Second, if we believe such Citizen Advisory Boards are a good idea (and we do not), then we would think the consultation about establishing such boards should rest primarily with the elected representatives of the people, and not with unelected bureaucrats in the Department of Public Safety.

GrassRoots favors a “no” vote on SB157Substitute.

SB158, “Children's Health Coverage Amendments”, sponsored by Senator Escamilla, would:

  • create the Children's Coverage Outreach Pilot Program;
  • describe the Children's Coverage Outreach Pilot Program, which includes: a) a grant program to deliver targeted outreach and direct application assistance; b) a media outreach campaign to raise awareness of options for health insurance coverage that are available to Utah children; and c) direct enrollment assistance to certain populations;
  • create the Children's Coverage Outreach Pilot Program Restricted Account; and
  • direct the Department of Health to expand eligibility for the Medicaid and Children's Health Insurance Program to include children who do not currently qualify.

The fiscal note for SB158 estimates additional expenditures resulting from this bill would amount to $12.6 million in Fiscal Year (FY) 2022, and $14.9 million in FY2023 (including a contribution of $3.8 million in “Federal Funds” each year).

SB158 passed the Senate Health and Human Services Committee 5-1 on Feb 17th, and awaits consideration on the Senate 2nd reading calendar.

In the area of medical coverage by state and national governments, we would urge cuts, rather than growth, in these programs. Certainly in the case of the national government, but also with the state government, we question whether this is a proper role for the government to take on. Furthermore, we would prefer tax cuts instead of the proposed additional government spending. GrassRoots favors a “no” vote on SB158.

Updated status

HB116, “Student Attendance Amendments”, sponsored by Representative Robertson and Senator Fillmore, would prohibit a local school board, charter school governing board, or school district from requiring documentation from a medical professional for an absence due to mental or physical illness. Additional coverage of HB116 may be found in our updates of January 25th, February 8th, and February 15th.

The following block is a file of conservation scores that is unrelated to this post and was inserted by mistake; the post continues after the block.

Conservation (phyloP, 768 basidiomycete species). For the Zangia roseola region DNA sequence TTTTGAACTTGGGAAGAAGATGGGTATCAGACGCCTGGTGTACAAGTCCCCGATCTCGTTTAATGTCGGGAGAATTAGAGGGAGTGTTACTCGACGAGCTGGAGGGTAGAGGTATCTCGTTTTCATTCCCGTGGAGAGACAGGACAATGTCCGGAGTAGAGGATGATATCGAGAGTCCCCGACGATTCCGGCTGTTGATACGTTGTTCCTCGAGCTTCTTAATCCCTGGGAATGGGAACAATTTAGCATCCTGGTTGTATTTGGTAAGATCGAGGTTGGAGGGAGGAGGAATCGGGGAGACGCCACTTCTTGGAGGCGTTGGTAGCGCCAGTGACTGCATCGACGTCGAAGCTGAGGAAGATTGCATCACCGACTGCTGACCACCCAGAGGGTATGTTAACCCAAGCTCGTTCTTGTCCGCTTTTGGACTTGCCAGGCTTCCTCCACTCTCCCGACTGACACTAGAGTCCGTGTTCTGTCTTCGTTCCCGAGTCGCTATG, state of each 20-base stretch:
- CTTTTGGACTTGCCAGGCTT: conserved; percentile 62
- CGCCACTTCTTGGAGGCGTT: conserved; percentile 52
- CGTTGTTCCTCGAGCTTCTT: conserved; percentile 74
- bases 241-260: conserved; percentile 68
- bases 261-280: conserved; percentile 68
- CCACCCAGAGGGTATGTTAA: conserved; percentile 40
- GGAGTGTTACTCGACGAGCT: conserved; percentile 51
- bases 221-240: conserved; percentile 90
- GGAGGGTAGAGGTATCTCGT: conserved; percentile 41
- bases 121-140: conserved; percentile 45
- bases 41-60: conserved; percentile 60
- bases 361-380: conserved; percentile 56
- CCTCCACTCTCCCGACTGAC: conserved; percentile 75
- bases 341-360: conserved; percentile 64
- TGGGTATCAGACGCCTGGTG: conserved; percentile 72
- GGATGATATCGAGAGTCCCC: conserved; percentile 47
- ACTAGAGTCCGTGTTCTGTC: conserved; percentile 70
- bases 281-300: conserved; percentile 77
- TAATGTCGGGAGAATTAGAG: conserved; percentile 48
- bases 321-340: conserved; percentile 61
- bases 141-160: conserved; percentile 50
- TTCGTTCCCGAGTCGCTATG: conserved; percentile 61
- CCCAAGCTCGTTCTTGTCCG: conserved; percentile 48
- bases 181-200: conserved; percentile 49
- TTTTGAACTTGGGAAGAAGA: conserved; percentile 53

HB116 passed the House 48-22 on February 5th, passed the Senate 27-2 on February 18th, and awaits action by the Governor.

Parents should be assumed competent to excuse their children’s absences from school, and should not have to spend money on a medical professional to confirm that their child is ill. GrassRoots favors a signature of HB116 by the Governor.

HCR8, “Concurrent Resolution on Education”, sponsored by Representative Lisonbee and Senator Johnson, would reaffirm that the state is secondary to and supportive of the primary role of a parent in educating the parent's children. Additional coverage of HCR8 may be found in our update of February 15th.

HCR8 passed the House 53-14 on February 11th, passed the Senate Education Committee 3-1 on February 18th, and awaits consideration on the Senate 2nd reading calendar.

GrassRoots still favors a “yes” vote on HCR8.

If you have any questions about these bills, GrassRoots’ position on these bills, or related matters, please contact either of us or any other member of the Board of Utah GrassRoots.


Steve Stromness
Vice-Chairman, Bill Review Coordinator, Utah GrassRoots

Don Guymon
Chairman, Utah GrassRoots

PS Do you want to contact a legislator? Go to le.utah.gov and click on “Legislators”.

Do you want to read and follow legislation yourself? Go to le.utah.gov and click on “2020 General Session Page” then click on “2020 Bills”.

Do you have other questions about how to effectively participate in the political process? Please contact us, and we will try to help as appropriate.

Do you have friends that would appreciate this legislative update? Please feel free to forward it to them.

Would you like to help us with review of legislation in a small or large way? Consider taking a special look at bills sponsored by your own representative or senator. Please contact us with your findings and/or with any questions we might be able to help you with.